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Australian influencer accused of faking cancer to indulge in crypto-trading practices

Arijit Sarkar

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Belle Gibson faked cancer and for crypto trading
Credit: Pixabay

The cryptoverse is riddled with countless controversies, hacks, and other big news stories. While enthusiasts are yet to recover from the recent Binance hack and Bitcoin’s massive bull run, Belle Gibson, an Australian influencer, made headlines for performing a one of a kind scam in the crypto-industry.



Gibson recently came into the limelight after the Canberra Times reported her “ill-intended lies to her followers and using her company’s profits to trade cryptocurrencies, futures, and place sports bets.” The influencer was accused of accepting money from her followers under false pretense of being diagnosed with terminal cancer. As a result of the illegitimate claims, Belle was charged a fine of AUD$410,000 ($285,000). While Belle appeared in court on 14 May, 2019 to defend herself against the accusations, the prosecutors said,

“[The documents] reveal a great many transactions overwhelmingly in the nature of discretionary [non-essential] spending.”

While further investigation proved the falseness of her terminal cancer claims, Belle promised to donate AUD$440,000 ($306,000) to various charities and one terminal cancer patient. However, it was later revealed that she only donated AUD$10,000 ($7,000) to charity.





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Huobi, Bitfinex, and other exchanges allegedly linked to laundering/mixing of Bitcoins

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Huobi, Bitfinex, and other exchanges are allegedly linked in laundering/mixing of Bitcoins
Source: Unsplash

On 19 May, 2019, @Whale_Alert tweeted a transaction of 2000 BTCs between Bitfinex and an unknown wallet, which after in-depth research by a Twitter user, confirmed that it was linked with wash-trading, mixing and laundering of funds. The funds circulated over various exchanges like Bitfinex, Binance, Huobi, Coinbase, and others, raise serious questions regarding AML laws and more.

The flagged transaction was sent from 1HL5rZWw5rGzFAB1mThEMxwazEBtWigs7B to two distinct addresses.

The Twitter user, @Proofofresearch, flagged this transaction and revealed the exchanges involved [directly or indirectly]. The user tweeted,

The user flagged a few addresses in the clusters which sent a significant amount of funds, shown in the image attached below.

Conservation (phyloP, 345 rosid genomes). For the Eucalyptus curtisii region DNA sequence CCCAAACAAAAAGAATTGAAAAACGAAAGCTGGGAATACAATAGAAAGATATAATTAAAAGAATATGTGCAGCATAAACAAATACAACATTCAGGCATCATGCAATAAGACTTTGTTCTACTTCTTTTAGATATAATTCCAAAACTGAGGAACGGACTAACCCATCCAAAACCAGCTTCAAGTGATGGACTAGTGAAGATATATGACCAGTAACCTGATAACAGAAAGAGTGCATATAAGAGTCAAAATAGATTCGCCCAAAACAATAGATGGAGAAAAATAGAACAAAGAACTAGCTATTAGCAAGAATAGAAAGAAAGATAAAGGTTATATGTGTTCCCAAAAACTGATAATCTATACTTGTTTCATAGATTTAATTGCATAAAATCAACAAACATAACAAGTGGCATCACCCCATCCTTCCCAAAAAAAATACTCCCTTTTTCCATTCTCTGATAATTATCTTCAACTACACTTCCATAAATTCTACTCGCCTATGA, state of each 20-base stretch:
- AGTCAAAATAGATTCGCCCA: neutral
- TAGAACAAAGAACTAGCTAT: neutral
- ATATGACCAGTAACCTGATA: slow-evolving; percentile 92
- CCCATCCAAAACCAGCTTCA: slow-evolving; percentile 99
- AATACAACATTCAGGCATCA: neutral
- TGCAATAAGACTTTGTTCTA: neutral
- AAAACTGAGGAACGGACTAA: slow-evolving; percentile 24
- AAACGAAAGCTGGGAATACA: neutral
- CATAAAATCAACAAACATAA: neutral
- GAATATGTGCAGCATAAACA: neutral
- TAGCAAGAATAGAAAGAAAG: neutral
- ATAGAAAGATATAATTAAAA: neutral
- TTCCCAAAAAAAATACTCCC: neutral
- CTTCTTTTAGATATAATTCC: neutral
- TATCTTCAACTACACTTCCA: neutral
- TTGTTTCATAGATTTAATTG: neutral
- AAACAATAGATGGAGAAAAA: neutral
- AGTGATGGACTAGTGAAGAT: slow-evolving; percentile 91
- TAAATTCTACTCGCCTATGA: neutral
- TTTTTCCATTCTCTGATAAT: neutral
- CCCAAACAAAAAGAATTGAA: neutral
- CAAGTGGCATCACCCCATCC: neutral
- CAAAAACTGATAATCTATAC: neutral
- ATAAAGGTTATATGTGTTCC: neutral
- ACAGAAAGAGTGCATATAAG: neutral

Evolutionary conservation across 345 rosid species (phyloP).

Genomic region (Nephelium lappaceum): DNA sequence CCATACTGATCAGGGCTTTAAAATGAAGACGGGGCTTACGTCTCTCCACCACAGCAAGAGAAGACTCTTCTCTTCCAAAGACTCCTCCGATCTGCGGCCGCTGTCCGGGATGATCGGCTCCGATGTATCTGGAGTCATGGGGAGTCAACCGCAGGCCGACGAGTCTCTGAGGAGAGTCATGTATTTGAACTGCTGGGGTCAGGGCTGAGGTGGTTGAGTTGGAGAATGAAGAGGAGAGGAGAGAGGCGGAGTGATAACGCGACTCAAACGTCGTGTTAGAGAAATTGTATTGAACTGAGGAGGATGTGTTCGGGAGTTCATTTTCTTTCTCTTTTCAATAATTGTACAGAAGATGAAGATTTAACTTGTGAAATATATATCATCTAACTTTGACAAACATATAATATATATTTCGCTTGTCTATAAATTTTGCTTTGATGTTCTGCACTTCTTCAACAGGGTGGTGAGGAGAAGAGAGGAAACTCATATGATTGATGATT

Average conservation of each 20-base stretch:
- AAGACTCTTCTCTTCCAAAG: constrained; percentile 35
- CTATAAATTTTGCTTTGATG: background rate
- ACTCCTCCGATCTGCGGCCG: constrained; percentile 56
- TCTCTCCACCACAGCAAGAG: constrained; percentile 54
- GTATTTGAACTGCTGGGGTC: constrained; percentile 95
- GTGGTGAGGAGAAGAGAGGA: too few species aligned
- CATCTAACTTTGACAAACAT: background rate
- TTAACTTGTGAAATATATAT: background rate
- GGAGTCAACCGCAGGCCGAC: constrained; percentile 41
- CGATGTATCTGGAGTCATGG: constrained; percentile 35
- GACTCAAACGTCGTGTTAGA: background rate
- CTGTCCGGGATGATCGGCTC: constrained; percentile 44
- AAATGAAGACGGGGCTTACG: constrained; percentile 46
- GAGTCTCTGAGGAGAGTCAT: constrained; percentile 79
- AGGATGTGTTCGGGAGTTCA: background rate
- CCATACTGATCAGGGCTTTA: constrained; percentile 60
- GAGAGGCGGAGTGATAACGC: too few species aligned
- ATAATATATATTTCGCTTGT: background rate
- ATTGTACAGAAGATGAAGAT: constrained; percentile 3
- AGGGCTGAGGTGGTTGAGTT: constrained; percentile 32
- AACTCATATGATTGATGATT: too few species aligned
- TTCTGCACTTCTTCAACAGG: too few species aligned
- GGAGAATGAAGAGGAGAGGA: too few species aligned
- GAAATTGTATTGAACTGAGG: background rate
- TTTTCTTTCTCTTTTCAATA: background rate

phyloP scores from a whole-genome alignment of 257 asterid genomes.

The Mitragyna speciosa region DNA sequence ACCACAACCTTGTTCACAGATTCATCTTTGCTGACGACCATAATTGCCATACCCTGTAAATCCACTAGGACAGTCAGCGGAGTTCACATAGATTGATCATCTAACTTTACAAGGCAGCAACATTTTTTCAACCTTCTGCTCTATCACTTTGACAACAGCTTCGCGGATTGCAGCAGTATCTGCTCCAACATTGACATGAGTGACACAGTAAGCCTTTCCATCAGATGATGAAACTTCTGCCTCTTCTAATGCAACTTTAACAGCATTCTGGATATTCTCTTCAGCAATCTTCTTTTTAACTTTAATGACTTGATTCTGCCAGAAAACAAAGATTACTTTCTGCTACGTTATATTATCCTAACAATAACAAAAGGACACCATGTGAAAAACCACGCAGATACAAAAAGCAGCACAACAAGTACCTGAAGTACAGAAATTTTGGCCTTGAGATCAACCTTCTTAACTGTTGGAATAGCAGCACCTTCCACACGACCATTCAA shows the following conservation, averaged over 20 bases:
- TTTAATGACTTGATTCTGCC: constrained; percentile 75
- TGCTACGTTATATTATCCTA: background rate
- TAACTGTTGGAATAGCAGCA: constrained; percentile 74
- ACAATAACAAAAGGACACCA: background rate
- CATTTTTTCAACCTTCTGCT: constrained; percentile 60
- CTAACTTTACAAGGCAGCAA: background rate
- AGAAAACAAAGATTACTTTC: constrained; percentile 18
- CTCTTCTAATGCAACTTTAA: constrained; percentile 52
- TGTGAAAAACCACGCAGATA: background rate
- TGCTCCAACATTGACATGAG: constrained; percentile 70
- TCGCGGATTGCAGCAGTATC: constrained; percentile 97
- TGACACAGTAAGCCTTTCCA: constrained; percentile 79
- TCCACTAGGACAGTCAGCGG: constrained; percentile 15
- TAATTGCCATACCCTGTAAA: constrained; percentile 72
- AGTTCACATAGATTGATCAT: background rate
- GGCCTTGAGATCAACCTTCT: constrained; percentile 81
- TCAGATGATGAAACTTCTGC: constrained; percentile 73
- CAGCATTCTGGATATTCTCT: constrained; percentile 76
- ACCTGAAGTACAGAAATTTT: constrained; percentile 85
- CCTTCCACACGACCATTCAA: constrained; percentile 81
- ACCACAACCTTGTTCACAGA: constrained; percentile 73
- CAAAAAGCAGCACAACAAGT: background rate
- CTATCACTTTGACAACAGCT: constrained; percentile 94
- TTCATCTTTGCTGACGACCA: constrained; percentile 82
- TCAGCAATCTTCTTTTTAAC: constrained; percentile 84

Source: Twitter | CryptoMedication

The entity 145631092, as seen in the above chart, the funds sent by Huobi from this cluster ended on July 21, 2017. Another wallet “17hf5H8D6Yc4B7zHEg3orAtKn7Jhme7Adx”, linked to having transactions with Huobi has one particular transaction that stands out as it has an op_code named “People! help!”, which was transferred on March 30, 2019.

Source: Smartbit

The wallet address “19V5joogtZCCj3YWcP9pNT8eKLSZybc1Kq” has only four transactions in total. Upon checking the previous transaction for this address, the transaction with hash “bee4795db198230d6baad2e9dbba42b597c635b2471101641cce99e1ff0e91e4” stands out, since it is linked to darknet market places, the user tweeted.

Source: Twitter | CryptoMedication

Further, the address “3M1QVCjXn38AUdUxbLCH4WUZc1ai72ZKgr” that sent funds to the above-mentioned wallet, has a strong connection to darknet market places like the Hydra Market place.

Source: Twitter | Cryptomedication

The source of these funds was directly linked again with Hydra Market place, with the user tweeting,

The Twitter user further alleged that the addresses linked to these clusters were attached to fraud and some user[s] was “selling accounts at Coinbase/Huobi/Bittrex/Binance.” The Twitter user also urged the compliance team of the respective exchanges to close these flagged accounts ASAP.

The user added that all the funds linked to darknet market places were later deposited in Huobi exchange, which according to the user, gets mixed by Huobi.



Additionally, the user added,

“There are zero customers involved in any of these transactions at this point. That much is obvious. These addresses are not functioning as customer deposit addresses. That’s a guarantee. Funds go to Binance/OKex/Poloniex/BTCBox.com… By FAR, Okex is the most frequent recipient of funds from these Huobi-controlled addresses. Please keep in mind that these are not deposit addresses. These are addresses where Huobi is literally mixing the funds and sending them to other exchanges for some reason.”

One particular address connected to Bitfinex in this fiasco, “1LSgEKji3ZoGdvzBgkcJMej74iBd38fySb,” has received 1 million Bitcoins, according to the user. The user added,

“As stated before, Binance/Coinbase/Bitfinex/Huobi/Bittrex/Coinbase/”Bitbank”/Bithumb/OKex are all pals in this laundering scheme together. They mix and mash funds and operate in a symbiotic fashion – replenishing stores when necessary… In this case, Huobi’s hands are dripping if there’s such a thing as catching someone ‘red-handed’.”





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